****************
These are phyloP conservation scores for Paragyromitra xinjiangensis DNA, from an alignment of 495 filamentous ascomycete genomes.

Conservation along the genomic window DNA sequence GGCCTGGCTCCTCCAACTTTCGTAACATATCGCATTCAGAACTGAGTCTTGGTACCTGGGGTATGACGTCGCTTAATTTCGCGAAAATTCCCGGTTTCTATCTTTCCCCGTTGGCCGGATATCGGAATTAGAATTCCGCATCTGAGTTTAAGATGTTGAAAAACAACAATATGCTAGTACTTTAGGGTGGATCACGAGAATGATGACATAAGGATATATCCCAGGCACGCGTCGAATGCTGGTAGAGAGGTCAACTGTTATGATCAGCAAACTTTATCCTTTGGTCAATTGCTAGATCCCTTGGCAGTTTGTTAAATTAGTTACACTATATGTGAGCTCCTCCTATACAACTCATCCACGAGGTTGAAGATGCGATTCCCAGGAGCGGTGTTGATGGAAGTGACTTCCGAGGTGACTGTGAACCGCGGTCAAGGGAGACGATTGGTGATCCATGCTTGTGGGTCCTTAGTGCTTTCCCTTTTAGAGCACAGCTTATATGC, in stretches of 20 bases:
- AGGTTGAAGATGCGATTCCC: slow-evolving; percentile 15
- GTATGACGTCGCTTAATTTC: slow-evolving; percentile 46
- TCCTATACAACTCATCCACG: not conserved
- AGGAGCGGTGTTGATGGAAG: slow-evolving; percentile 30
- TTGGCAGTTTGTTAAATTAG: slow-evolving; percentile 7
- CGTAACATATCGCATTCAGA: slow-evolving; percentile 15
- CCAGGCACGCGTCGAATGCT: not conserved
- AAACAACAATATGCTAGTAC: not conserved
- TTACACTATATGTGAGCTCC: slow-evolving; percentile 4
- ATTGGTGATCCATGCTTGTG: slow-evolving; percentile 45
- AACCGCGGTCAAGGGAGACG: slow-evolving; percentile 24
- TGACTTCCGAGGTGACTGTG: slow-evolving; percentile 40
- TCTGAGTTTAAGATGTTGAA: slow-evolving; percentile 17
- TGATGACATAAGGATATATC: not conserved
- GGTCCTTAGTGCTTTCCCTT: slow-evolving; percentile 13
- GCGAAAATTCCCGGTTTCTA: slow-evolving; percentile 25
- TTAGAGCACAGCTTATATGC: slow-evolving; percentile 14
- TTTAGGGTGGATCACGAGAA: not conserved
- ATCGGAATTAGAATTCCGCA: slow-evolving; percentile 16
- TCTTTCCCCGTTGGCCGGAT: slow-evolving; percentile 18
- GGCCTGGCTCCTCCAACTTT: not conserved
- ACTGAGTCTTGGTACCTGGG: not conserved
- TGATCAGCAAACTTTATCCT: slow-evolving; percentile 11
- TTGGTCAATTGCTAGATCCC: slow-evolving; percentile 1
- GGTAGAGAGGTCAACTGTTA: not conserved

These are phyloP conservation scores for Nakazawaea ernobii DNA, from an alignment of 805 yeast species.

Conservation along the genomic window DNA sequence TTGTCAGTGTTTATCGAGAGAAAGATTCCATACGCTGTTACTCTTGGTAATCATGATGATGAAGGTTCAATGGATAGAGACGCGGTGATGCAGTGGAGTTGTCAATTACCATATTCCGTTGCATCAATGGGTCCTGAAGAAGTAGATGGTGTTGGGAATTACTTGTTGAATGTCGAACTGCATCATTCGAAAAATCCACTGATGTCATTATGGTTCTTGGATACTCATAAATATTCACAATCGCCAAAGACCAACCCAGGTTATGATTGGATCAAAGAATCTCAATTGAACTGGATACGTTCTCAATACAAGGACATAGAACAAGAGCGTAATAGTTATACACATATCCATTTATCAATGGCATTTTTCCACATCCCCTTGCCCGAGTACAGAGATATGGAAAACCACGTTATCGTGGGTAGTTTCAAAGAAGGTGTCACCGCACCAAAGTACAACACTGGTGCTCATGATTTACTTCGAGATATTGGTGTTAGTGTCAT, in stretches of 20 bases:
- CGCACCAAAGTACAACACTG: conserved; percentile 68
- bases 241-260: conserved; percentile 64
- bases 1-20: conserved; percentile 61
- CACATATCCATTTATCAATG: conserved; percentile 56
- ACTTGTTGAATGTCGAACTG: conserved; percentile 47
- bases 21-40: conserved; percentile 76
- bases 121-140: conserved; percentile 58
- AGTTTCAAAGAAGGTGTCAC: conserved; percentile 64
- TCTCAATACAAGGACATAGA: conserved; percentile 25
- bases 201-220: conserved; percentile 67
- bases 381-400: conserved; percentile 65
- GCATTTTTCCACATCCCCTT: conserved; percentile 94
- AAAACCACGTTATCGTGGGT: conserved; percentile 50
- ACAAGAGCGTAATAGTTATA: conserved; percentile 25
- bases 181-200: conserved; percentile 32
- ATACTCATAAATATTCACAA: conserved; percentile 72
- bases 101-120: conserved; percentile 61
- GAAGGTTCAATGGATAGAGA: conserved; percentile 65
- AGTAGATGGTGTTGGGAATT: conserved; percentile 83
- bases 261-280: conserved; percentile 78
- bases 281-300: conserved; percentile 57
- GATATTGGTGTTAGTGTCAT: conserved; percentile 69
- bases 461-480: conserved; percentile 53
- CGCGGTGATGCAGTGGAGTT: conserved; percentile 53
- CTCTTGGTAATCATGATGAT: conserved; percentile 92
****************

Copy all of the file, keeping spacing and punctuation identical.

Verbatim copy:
These are phyloP conservation scores for Paragyromitra xinjiangensis DNA, from an alignment of 495 filamentous ascomycete genomes.

Conservation along the genomic window DNA sequence GGCCTGGCTCCTCCAACTTTCGTAACATATCGCATTCAGAACTGAGTCTTGGTACCTGGGGTATGACGTCGCTTAATTTCGCGAAAATTCCCGGTTTCTATCTTTCCCCGTTGGCCGGATATCGGAATTAGAATTCCGCATCTGAGTTTAAGATGTTGAAAAACAACAATATGCTAGTACTTTAGGGTGGATCACGAGAATGATGACATAAGGATATATCCCAGGCACGCGTCGAATGCTGGTAGAGAGGTCAACTGTTATGATCAGCAAACTTTATCCTTTGGTCAATTGCTAGATCCCTTGGCAGTTTGTTAAATTAGTTACACTATATGTGAGCTCCTCCTATACAACTCATCCACGAGGTTGAAGATGCGATTCCCAGGAGCGGTGTTGATGGAAGTGACTTCCGAGGTGACTGTGAACCGCGGTCAAGGGAGACGATTGGTGATCCATGCTTGTGGGTCCTTAGTGCTTTCCCTTTTAGAGCACAGCTTATATGC, in stretches of 20 bases:
- AGGTTGAAGATGCGATTCCC: slow-evolving; percentile 15
- GTATGACGTCGCTTAATTTC: slow-evolving; percentile 46
- TCCTATACAACTCATCCACG: not conserved
- AGGAGCGGTGTTGATGGAAG: slow-evolving; percentile 30
- TTGGCAGTTTGTTAAATTAG: slow-evolving; percentile 7
- CGTAACATATCGCATTCAGA: slow-evolving; percentile 15
- CCAGGCACGCGTCGAATGCT: not conserved
- AAACAACAATATGCTAGTAC: not conserved
- TTACACTATATGTGAGCTCC: slow-evolving; percentile 4
- ATTGGTGATCCATGCTTGTG: slow-evolving; percentile 45
- AACCGCGGTCAAGGGAGACG: slow-evolving; percentile 24
- TGACTTCCGAGGTGACTGTG: slow-evolving; percentile 40
- TCTGAGTTTAAGATGTTGAA: slow-evolving; percentile 17
- TGATGACATAAGGATATATC: not conserved
- GGTCCTTAGTGCTTTCCCTT: slow-evolving; percentile 13
- GCGAAAATTCCCGGTTTCTA: slow-evolving; percentile 25
- TTAGAGCACAGCTTATATGC: slow-evolving; percentile 14
- TTTAGGGTGGATCACGAGAA: not conserved
- ATCGGAATTAGAATTCCGCA: slow-evolving; percentile 16
- TCTTTCCCCGTTGGCCGGAT: slow-evolving; percentile 18
- GGCCTGGCTCCTCCAACTTT: not conserved
- ACTGAGTCTTGGTACCTGGG: not conserved
- TGATCAGCAAACTTTATCCT: slow-evolving; percentile 11
- TTGGTCAATTGCTAGATCCC: slow-evolving; percentile 1
- GGTAGAGAGGTCAACTGTTA: not conserved

These are phyloP conservation scores for Nakazawaea ernobii DNA, from an alignment of 805 yeast species.

Conservation along the genomic window DNA sequence TTGTCAGTGTTTATCGAGAGAAAGATTCCATACGCTGTTACTCTTGGTAATCATGATGATGAAGGTTCAATGGATAGAGACGCGGTGATGCAGTGGAGTTGTCAATTACCATATTCCGTTGCATCAATGGGTCCTGAAGAAGTAGATGGTGTTGGGAATTACTTGTTGAATGTCGAACTGCATCATTCGAAAAATCCACTGATGTCATTATGGTTCTTGGATACTCATAAATATTCACAATCGCCAAAGACCAACCCAGGTTATGATTGGATCAAAGAATCTCAATTGAACTGGATACGTTCTCAATACAAGGACATAGAACAAGAGCGTAATAGTTATACACATATCCATTTATCAATGGCATTTTTCCACATCCCCTTGCCCGAGTACAGAGATATGGAAAACCACGTTATCGTGGGTAGTTTCAAAGAAGGTGTCACCGCACCAAAGTACAACACTGGTGCTCATGATTTACTTCGAGATATTGGTGTTAGTGTCAT, in stretches of 20 bases:
- CGCACCAAAGTACAACACTG: conserved; percentile 68
- bases 241-260: conserved; percentile 64
- bases 1-20: conserved; percentile 61
- CACATATCCATTTATCAATG: conserved; percentile 56
- ACTTGTTGAATGTCGAACTG: conserved; percentile 47
- bases 21-40: conserved; percentile 76
- bases 121-140: conserved; percentile 58
- AGTTTCAAAGAAGGTGTCAC: conserved; percentile 64
- TCTCAATACAAGGACATAGA: conserved; percentile 25
- bases 201-220: conserved; percentile 67
- bases 381-400: conserved; percentile 65
- GCATTTTTCCACATCCCCTT: conserved; percentile 94
- AAAACCACGTTATCGTGGGT: conserved; percentile 50
- ACAAGAGCGTAATAGTTATA: conserved; percentile 25
- bases 181-200: conserved; percentile 32
- ATACTCATAAATATTCACAA: conserved; percentile 72
- bases 101-120: conserved; percentile 61
- GAAGGTTCAATGGATAGAGA: conserved; percentile 65
- AGTAGATGGTGTTGGGAATT: conserved; percentile 83
- bases 261-280: conserved; percentile 78
- bases 281-300: conserved; percentile 57
- GATATTGGTGTTAGTGTCAT: conserved; percentile 69
- bases 461-480: conserved; percentile 53
- CGCGGTGATGCAGTGGAGTT: conserved; percentile 53
- CTCTTGGTAATCATGATGAT: conserved; percentile 92